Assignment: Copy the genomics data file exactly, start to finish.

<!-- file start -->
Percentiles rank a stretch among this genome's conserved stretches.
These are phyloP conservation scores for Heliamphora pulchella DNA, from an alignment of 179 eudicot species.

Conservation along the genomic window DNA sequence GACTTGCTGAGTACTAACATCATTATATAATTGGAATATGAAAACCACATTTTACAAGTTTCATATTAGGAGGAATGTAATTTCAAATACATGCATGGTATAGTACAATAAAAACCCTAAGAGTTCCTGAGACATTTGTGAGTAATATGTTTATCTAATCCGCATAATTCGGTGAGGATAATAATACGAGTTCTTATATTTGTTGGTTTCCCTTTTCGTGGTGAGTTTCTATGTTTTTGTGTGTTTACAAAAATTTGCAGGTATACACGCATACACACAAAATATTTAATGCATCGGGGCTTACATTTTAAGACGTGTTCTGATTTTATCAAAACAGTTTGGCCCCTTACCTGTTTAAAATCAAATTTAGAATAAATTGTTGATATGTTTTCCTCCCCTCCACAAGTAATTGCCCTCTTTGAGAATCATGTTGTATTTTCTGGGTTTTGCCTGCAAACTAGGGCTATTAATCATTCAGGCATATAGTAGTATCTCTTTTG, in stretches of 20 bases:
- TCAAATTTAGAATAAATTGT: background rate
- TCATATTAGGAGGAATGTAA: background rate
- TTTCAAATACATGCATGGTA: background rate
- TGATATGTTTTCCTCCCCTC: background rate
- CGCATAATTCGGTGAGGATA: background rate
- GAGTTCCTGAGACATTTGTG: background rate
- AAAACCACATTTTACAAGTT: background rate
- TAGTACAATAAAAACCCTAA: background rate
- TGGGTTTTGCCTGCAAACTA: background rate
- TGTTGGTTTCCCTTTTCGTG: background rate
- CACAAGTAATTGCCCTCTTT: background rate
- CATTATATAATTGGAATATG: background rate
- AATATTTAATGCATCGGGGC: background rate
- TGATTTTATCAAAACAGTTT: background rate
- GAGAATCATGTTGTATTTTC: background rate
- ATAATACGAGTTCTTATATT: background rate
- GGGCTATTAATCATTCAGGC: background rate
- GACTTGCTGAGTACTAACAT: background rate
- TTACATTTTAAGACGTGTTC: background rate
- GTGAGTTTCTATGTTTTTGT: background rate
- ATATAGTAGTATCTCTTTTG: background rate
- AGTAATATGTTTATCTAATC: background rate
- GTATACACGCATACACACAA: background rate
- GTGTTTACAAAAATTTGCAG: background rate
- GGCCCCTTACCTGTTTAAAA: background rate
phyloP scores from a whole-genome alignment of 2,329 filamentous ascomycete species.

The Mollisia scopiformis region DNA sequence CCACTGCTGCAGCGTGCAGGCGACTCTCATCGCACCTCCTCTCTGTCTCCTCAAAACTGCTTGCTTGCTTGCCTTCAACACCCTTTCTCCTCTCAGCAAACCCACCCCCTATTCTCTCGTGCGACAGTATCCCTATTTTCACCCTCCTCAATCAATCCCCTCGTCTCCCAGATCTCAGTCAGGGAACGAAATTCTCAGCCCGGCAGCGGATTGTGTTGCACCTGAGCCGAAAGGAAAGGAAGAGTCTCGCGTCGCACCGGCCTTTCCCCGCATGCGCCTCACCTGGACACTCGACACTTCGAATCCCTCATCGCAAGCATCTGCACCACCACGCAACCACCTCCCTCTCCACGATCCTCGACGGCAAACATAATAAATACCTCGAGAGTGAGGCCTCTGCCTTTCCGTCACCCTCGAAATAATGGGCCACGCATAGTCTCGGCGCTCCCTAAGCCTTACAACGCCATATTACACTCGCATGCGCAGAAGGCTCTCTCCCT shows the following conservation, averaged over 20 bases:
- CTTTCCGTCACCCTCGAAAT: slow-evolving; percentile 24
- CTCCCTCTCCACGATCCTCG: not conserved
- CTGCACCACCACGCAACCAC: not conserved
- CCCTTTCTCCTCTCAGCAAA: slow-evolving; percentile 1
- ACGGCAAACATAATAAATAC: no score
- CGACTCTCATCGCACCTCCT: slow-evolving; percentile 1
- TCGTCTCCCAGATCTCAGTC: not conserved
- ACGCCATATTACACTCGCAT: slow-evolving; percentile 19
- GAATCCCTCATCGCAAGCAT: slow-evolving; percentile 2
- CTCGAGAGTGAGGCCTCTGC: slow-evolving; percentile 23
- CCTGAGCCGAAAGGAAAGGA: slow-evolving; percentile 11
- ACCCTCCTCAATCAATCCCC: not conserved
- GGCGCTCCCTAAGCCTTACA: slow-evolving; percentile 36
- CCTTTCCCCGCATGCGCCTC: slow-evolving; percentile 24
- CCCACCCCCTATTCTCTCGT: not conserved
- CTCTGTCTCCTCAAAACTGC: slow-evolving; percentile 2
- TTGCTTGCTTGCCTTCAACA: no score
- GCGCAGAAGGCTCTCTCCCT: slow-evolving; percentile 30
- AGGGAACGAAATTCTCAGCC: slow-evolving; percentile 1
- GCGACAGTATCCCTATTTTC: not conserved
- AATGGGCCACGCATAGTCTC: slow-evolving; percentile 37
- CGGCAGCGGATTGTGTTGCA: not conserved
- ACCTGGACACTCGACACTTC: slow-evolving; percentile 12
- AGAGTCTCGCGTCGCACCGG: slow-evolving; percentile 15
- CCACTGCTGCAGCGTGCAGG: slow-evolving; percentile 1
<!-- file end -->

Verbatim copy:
Percentiles rank a stretch among this genome's conserved stretches.
These are phyloP conservation scores for Heliamphora pulchella DNA, from an alignment of 179 eudicot species.

Conservation along the genomic window DNA sequence GACTTGCTGAGTACTAACATCATTATATAATTGGAATATGAAAACCACATTTTACAAGTTTCATATTAGGAGGAATGTAATTTCAAATACATGCATGGTATAGTACAATAAAAACCCTAAGAGTTCCTGAGACATTTGTGAGTAATATGTTTATCTAATCCGCATAATTCGGTGAGGATAATAATACGAGTTCTTATATTTGTTGGTTTCCCTTTTCGTGGTGAGTTTCTATGTTTTTGTGTGTTTACAAAAATTTGCAGGTATACACGCATACACACAAAATATTTAATGCATCGGGGCTTACATTTTAAGACGTGTTCTGATTTTATCAAAACAGTTTGGCCCCTTACCTGTTTAAAATCAAATTTAGAATAAATTGTTGATATGTTTTCCTCCCCTCCACAAGTAATTGCCCTCTTTGAGAATCATGTTGTATTTTCTGGGTTTTGCCTGCAAACTAGGGCTATTAATCATTCAGGCATATAGTAGTATCTCTTTTG, in stretches of 20 bases:
- TCAAATTTAGAATAAATTGT: background rate
- TCATATTAGGAGGAATGTAA: background rate
- TTTCAAATACATGCATGGTA: background rate
- TGATATGTTTTCCTCCCCTC: background rate
- CGCATAATTCGGTGAGGATA: background rate
- GAGTTCCTGAGACATTTGTG: background rate
- AAAACCACATTTTACAAGTT: background rate
- TAGTACAATAAAAACCCTAA: background rate
- TGGGTTTTGCCTGCAAACTA: background rate
- TGTTGGTTTCCCTTTTCGTG: background rate
- CACAAGTAATTGCCCTCTTT: background rate
- CATTATATAATTGGAATATG: background rate
- AATATTTAATGCATCGGGGC: background rate
- TGATTTTATCAAAACAGTTT: background rate
- GAGAATCATGTTGTATTTTC: background rate
- ATAATACGAGTTCTTATATT: background rate
- GGGCTATTAATCATTCAGGC: background rate
- GACTTGCTGAGTACTAACAT: background rate
- TTACATTTTAAGACGTGTTC: background rate
- GTGAGTTTCTATGTTTTTGT: background rate
- ATATAGTAGTATCTCTTTTG: background rate
- AGTAATATGTTTATCTAATC: background rate
- GTATACACGCATACACACAA: background rate
- GTGTTTACAAAAATTTGCAG: background rate
- GGCCCCTTACCTGTTTAAAA: background rate
phyloP scores from a whole-genome alignment of 2,329 filamentous ascomycete species.

The Mollisia scopiformis region DNA sequence CCACTGCTGCAGCGTGCAGGCGACTCTCATCGCACCTCCTCTCTGTCTCCTCAAAACTGCTTGCTTGCTTGCCTTCAACACCCTTTCTCCTCTCAGCAAACCCACCCCCTATTCTCTCGTGCGACAGTATCCCTATTTTCACCCTCCTCAATCAATCCCCTCGTCTCCCAGATCTCAGTCAGGGAACGAAATTCTCAGCCCGGCAGCGGATTGTGTTGCACCTGAGCCGAAAGGAAAGGAAGAGTCTCGCGTCGCACCGGCCTTTCCCCGCATGCGCCTCACCTGGACACTCGACACTTCGAATCCCTCATCGCAAGCATCTGCACCACCACGCAACCACCTCCCTCTCCACGATCCTCGACGGCAAACATAATAAATACCTCGAGAGTGAGGCCTCTGCCTTTCCGTCACCCTCGAAATAATGGGCCACGCATAGTCTCGGCGCTCCCTAAGCCTTACAACGCCATATTACACTCGCATGCGCAGAAGGCTCTCTCCCT shows the following conservation, averaged over 20 bases:
- CTTTCCGTCACCCTCGAAAT: slow-evolving; percentile 24
- CTCCCTCTCCACGATCCTCG: not conserved
- CTGCACCACCACGCAACCAC: not conserved
- CCCTTTCTCCTCTCAGCAAA: slow-evolving; percentile 1
- ACGGCAAACATAATAAATAC: no score
- CGACTCTCATCGCACCTCCT: slow-evolving; percentile 1
- TCGTCTCCCAGATCTCAGTC: not conserved
- ACGCCATATTACACTCGCAT: slow-evolving; percentile 19
- GAATCCCTCATCGCAAGCAT: slow-evolving; percentile 2
- CTCGAGAGTGAGGCCTCTGC: slow-evolving; percentile 23
- CCTGAGCCGAAAGGAAAGGA: slow-evolving; percentile 11
- ACCCTCCTCAATCAATCCCC: not conserved
- GGCGCTCCCTAAGCCTTACA: slow-evolving; percentile 36
- CCTTTCCCCGCATGCGCCTC: slow-evolving; percentile 24
- CCCACCCCCTATTCTCTCGT: not conserved
- CTCTGTCTCCTCAAAACTGC: slow-evolving; percentile 2
- TTGCTTGCTTGCCTTCAACA: no score
- GCGCAGAAGGCTCTCTCCCT: slow-evolving; percentile 30
- AGGGAACGAAATTCTCAGCC: slow-evolving; percentile 1
- GCGACAGTATCCCTATTTTC: not conserved
- AATGGGCCACGCATAGTCTC: slow-evolving; percentile 37
- CGGCAGCGGATTGTGTTGCA: not conserved
- ACCTGGACACTCGACACTTC: slow-evolving; percentile 12
- AGAGTCTCGCGTCGCACCGG: slow-evolving; percentile 15
- CCACTGCTGCAGCGTGCAGG: slow-evolving; percentile 1